I looked at the computer on my handlebars. I was hitting 52 mph. I crouched down on my bike a little more, but I couldn’t edge out any more speed. My fingers were off the brakes and I was out of gears to pedal any faster.
It was 6am as I descended from the Simplon Pass in Switzerland and I had nipped out for a quick spin before breakfast and my day’s work. Later that week I managed to squeeze in another ride, this time with a colleague and on the Passo Giau from Cortina in the Dolomites. It was a fantastic climb, but the ascent paled beside the descent that was to come.
My colleague, who also loved to descend, and I set off from the summit together and exchanged the lead as we sped down the 10km of descent. We overtook cars and motorbikes and flicked around hairpin bends with the bike leaning at 45 degrees.
At one point, on a straighter section, I shot past my colleague with a shout of: “Guess who has the bigger belly!”. He laughed out loud at my suggestion that extra ballast was aiding my descent. He later told me he almost crashed he laughed so much.
I was aware I was on the limit at times and very mindful of the consequences a crash would have, especially when I was only wearing a thin layer of Lycra, but I was not reckless and I felt in control during the whole descent.
I have coached enough people to realise there are plenty of riders who don’t enjoy descending as much as I do. One of the main reasons I “tolerate” the ascent is for the descent. It is a skill that has to be mastered, just as much as fitness has to be gained to ride uphill.
One key aspect is being able to relax and shift your weight around the bike. The ex-pro road rider, Fabian Cancellera, was brilliant at descents and a video on YouTube, Fabian Cancellara – An Ordinary Cyclist shows him throwing his weight around the bike, dropping his shoulders and leaning into corners and giving a master class on how a bike should be ridden downhill.
Another rider who was renowned for his descending skills was the great Irishman, Sean Kelly. His 1992 win in the classic one day race, Milan – San Remo, over the Italian Moreno Argentin was largely put down to his fearless descent. In his autobiography Kelly wrote: “Was I really a man possessed, as they said? Had I abandoned all thoughts for my safety?” He answered his own question later with: “None of this mattered. I was thinking of winning, nothing else. I was going to give everything to catch Argentin and win the race.”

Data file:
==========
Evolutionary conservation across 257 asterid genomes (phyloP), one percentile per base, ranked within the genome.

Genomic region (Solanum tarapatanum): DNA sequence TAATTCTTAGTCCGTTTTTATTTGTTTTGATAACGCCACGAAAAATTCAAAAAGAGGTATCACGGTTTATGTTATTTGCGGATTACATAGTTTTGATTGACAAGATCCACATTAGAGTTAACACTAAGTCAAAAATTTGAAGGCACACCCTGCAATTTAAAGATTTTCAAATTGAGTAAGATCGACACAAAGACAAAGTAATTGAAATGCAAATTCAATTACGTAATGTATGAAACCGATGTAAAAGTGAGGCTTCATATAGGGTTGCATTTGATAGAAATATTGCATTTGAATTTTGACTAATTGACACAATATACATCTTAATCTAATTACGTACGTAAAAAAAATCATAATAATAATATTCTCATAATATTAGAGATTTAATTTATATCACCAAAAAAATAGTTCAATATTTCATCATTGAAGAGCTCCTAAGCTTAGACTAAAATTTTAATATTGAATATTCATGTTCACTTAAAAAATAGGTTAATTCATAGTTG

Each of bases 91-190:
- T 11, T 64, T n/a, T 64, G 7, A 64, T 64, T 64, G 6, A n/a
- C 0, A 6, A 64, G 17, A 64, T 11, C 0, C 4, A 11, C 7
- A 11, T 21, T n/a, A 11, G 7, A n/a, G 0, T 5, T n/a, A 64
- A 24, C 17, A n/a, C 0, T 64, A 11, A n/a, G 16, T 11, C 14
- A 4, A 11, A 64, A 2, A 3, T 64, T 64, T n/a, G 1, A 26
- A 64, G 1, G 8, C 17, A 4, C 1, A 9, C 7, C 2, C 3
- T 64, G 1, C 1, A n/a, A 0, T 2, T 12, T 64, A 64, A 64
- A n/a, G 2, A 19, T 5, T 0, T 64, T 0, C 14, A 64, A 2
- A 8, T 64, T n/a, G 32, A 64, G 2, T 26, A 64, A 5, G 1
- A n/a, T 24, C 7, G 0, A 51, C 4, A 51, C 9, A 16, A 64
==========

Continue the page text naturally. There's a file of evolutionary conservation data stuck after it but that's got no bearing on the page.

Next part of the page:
But Kelly was not reckless at descending and his skill meant he could push his bike to the limit. He wrote: “The closer I got to the bottom, the more I knew I could push it through the corners, but this was not a wild kamikaze descent. Everything was under control.” And that is a key point with descending. It is something that needs to be learnt and is not a case of just pointing your bike downhill and going for it. You need to learn how your bike reacts in various conditions and learn how to descend safely and in control. A good rider on a descent is one who rides safely and within their limits and capabilities and is aware of the conditions.
Join the Blazing Saddles Strava Club at: www.strava.com/clubs/BlazingSaddlesWeekendCourier
Where to Ride? Loch na Creige to Aberfeldy
Start/ Finish: OS Landranger 1:50000 Map 52 Start – Aberfeldy NN855490
Distance: 7 miles up and down
Suitable For: Road ride
Description: Starting in Aberfeldy at the cross roads of the A827 and A826 this climb heads up immediately. Riding past Breadalbane Academy you come to a set of traffic lights over the narrow bridge (remember this for on the way down). The climb itself is steady and although relatively short has an Alpine feel to it. The top is by Loch na Creige where you can retrace your steps back down to Aberfeldy.